Stack Overflow is a community of 4.7 million programmers, just like you, helping each other.

Join them; it only takes a minute:

Sign up
Join the Stack Overflow community to:
  1. Ask programming questions
  2. Answer and help your peers
  3. Get recognized for your expertise

I would like to implement a queue capable of operating both in the FIFO mode and in the priority mode. This is a message queue, and the priority is first of all based on the message type: for example, if the messages of A type have higher priority than the messages of the B type, as a consequence all messages of A type are dequeued first, and finally the messages of B type are dequeued.

Priority mode: my idea consists of using multiple queues, one for each type of message; in this way, I can manage a priority based on the message type: just take first the messages from the queue at a higher priority and progressively from lower priority queues.

FIFO mode: how to handle FIFO mode using multiple queues? In other words, the user does not see multiple queues, but it uses the queue as if it were a single queue, so that the messages leave the queue in the order they arrive when the priority mode is disabled. In order to achieve this second goal I have thought to use a further queue to manage the order of arrival of the types of messages: let me explain better with the following code snippet.

int CAPACITY = 50;
Queue[] internalQueues = new Queue[NUMBER_OF_MESSAGE_TYPES];
Queue<int> queueIndexes = new Queue<int>(CAPACITY);

void Enqueue(object message)
    int index = ... // the destination queue (ie its index) is chosen according to the type of message.

object Dequeue()
    if (fifo_mode_enabled)
        // What is the next type that has been enqueued?
        int index = queueIndexes.Dequeue();

        return internalQueues[index].Dequeue();

    if (priority_mode_enabled)
        for(int i=0; i < NUMBER_OF_MESSAGE_TYPES; i++)
            int currentQueueIndex = i;
            if (!internalQueues[currentQueueIndex].IsEmpty())
                object result = internalQueues[currentQueueIndex].Dequeue();

                // The following statement is fundamental to a subsequent switching
                // from priority mode to FIFO mode: the messages that have not been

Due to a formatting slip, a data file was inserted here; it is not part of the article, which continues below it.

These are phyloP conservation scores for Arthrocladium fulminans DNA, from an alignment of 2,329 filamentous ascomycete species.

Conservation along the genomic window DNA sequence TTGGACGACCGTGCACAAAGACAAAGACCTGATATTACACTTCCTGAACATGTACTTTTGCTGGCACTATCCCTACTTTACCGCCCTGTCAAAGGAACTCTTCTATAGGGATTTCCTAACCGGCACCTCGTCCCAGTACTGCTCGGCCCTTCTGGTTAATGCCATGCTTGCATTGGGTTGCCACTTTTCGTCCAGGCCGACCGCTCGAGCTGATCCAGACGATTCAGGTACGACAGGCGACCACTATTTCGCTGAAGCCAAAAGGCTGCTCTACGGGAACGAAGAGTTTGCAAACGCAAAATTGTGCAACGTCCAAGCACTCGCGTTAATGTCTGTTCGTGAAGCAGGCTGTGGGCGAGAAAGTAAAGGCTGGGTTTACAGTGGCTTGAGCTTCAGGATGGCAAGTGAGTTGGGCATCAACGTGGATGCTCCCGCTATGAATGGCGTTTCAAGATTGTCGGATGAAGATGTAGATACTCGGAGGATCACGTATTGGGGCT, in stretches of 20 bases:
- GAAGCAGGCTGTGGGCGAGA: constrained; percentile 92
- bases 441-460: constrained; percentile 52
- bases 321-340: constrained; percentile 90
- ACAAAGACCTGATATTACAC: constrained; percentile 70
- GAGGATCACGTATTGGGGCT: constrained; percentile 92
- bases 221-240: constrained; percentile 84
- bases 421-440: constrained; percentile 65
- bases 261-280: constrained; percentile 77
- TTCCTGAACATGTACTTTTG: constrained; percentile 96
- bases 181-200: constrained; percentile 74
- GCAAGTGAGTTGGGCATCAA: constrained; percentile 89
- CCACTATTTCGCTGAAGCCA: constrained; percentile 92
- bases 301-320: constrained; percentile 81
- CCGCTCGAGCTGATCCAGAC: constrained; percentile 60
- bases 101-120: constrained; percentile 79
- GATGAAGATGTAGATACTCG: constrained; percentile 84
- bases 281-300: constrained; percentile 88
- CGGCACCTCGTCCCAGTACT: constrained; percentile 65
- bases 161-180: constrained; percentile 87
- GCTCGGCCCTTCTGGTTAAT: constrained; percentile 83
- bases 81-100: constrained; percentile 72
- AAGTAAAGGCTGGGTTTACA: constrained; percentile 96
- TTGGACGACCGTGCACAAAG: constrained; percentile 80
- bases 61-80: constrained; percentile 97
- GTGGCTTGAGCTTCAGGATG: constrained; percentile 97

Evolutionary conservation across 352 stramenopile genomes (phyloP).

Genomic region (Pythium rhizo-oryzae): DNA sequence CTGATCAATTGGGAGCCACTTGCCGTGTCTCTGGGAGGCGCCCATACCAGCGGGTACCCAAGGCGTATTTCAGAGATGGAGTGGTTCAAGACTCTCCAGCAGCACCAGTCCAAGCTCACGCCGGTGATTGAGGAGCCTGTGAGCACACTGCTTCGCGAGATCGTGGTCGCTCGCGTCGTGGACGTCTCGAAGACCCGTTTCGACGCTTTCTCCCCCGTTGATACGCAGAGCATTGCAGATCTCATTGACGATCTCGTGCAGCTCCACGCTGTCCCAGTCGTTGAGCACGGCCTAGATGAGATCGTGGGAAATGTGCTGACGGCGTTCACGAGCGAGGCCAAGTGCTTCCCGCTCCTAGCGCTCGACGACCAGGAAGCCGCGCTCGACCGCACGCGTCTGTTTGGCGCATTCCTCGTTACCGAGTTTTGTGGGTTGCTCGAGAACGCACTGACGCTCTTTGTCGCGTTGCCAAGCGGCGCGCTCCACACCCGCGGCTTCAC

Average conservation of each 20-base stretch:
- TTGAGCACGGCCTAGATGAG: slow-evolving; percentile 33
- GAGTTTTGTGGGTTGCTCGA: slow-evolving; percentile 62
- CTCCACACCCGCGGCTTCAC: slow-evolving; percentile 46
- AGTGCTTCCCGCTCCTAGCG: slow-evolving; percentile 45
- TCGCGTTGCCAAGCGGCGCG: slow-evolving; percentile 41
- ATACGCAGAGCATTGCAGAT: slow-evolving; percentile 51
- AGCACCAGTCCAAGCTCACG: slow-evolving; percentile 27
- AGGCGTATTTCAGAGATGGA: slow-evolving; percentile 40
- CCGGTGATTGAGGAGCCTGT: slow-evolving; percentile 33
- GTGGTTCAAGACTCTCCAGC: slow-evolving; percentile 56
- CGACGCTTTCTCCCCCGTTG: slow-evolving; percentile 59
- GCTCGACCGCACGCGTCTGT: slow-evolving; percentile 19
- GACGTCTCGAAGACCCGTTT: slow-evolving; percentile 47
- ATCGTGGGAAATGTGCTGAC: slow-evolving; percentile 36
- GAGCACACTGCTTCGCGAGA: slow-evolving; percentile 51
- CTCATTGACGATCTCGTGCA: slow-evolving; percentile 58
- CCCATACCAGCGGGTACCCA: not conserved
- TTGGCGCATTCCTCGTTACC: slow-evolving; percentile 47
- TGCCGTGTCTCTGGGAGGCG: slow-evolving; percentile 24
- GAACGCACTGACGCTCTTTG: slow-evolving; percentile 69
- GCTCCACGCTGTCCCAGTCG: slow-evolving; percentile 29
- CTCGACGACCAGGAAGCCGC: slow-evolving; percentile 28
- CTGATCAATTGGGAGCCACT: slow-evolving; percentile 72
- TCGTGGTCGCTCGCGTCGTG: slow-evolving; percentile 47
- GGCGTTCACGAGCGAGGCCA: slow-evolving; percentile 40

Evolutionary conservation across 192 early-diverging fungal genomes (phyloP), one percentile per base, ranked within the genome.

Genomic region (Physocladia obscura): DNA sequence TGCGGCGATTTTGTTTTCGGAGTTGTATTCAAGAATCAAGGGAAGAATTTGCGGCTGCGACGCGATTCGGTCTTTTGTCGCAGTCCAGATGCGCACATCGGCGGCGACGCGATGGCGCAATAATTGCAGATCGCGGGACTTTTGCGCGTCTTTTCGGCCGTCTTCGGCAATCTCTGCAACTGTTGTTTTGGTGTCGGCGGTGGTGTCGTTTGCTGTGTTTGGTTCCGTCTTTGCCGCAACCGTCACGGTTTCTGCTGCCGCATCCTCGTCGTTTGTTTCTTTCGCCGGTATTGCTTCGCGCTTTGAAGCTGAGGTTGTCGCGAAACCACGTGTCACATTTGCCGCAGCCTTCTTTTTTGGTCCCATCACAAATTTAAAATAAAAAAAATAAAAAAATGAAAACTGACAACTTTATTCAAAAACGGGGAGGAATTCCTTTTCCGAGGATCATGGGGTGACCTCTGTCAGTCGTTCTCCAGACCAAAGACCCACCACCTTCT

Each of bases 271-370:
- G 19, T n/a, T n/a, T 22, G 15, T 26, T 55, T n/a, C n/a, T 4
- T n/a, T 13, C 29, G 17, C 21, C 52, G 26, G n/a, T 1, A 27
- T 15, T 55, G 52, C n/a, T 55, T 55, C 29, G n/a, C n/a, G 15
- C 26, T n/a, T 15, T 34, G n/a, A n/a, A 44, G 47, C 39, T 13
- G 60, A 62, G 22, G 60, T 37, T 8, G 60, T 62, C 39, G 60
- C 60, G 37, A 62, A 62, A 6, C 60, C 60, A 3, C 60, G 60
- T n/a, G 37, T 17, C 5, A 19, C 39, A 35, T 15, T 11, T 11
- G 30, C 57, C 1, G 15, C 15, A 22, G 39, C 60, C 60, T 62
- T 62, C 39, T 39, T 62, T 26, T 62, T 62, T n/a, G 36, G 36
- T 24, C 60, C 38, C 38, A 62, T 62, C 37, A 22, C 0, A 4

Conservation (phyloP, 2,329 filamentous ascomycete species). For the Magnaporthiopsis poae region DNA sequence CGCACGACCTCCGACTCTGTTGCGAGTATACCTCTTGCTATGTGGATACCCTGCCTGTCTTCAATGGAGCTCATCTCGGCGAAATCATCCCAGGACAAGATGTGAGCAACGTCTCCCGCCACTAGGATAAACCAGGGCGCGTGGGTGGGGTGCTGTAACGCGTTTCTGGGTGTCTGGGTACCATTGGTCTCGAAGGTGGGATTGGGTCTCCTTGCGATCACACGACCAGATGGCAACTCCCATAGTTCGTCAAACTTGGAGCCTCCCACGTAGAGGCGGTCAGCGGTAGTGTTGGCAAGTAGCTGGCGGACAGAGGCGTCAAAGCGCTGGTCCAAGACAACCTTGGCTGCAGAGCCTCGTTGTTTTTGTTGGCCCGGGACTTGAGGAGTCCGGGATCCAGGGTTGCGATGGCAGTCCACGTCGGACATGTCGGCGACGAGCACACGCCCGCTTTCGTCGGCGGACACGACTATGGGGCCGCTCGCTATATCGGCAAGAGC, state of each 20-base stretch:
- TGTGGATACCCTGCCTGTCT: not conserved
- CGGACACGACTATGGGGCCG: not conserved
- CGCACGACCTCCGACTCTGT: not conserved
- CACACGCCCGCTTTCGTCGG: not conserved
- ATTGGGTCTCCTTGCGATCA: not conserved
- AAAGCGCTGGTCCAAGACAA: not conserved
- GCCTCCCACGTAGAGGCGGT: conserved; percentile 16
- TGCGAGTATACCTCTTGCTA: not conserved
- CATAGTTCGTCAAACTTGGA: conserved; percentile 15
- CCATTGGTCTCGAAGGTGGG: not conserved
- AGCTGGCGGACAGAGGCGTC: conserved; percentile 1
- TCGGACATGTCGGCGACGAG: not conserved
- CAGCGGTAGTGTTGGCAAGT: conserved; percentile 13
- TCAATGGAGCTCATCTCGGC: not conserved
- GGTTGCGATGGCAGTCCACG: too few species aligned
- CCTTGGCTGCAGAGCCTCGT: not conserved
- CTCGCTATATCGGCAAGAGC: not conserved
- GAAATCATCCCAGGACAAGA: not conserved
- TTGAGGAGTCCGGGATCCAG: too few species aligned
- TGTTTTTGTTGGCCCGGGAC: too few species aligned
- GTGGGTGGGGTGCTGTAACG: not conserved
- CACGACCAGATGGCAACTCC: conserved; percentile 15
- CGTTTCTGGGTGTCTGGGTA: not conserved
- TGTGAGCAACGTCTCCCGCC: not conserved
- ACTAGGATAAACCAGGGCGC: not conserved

// dequeued (since they had lower priority) remain in the order in
                // which they were queued.

                return result;

What do you think about this idea? Are there better or more simple implementations?

share|improve this question

migrated from Oct 6 '12 at 21:51

This question came from our site for professional programmers interested in conceptual questions about software development.

Should work. However at a brief glance my thoughts are

a) Not thread safe and a lot of work to make it so. b) Not exception safe - i.e. an exception en queuing or De-queuing may leave an inconsistent state - maybe not a problem, e.g. if an exception was fatal, but maybe it is. c) Possibly over complicated and fragile, although I do not know the context it's being used.

Personally unless I had profiled and had shown to have a performance problem, I would have one "container", and the priority mode would walk through the container looking for the next highest priority message - after all it's only 50 messages. I would almost certainly use a linked list. My next optimization would be to have one container with pointers to the first of each message type into that container, and update the pointer on de-queue of message.

share|improve this answer
Nice, it can't be done any simpler and with 50 messages probably any faster either. – maaartinus Sep 25 '12 at 2:00
I did not write the code for exception handling and thread safety because I was interested only evaluate the algorithm: of course, during the implementation, I will take into account the concurrent access by multiple threads and the exception handling. The capacity of 50 messages I have specified is just an example, since in fact I'm going to implement the algorithm in a generic class in which you can set the maximum capacity :-) – enzom83 Sep 25 '12 at 8:14
In that case the approach is about right, personally I would still simplify it for a first iteration, but I tend err on the KISS side, I believe it's much easier to fix a broken "too simple" solution than fix a broken "too complex" solution. One thing that I do not like about the implementation is the returns in - they are a bit too buried. IMHO a return value and single return is better in this case. Simple to implement with an else and far more readable. (I am not an evangelist of the of the "One Exit Point" religion) – mattnz Sep 25 '12 at 21:40
..... Actually - reading it again the Dequeue has a problem if both values are false- should just use an "else" even if they cannot be. i.e. "if (fifo_mode_enabled) {...retval = something} else {...retval = something} return retVal" – mattnz Sep 25 '12 at 21:44

Your Answer


By posting your answer, you agree to the privacy policy and terms of service.

Not the answer you're looking for? Browse other questions tagged or ask your own question.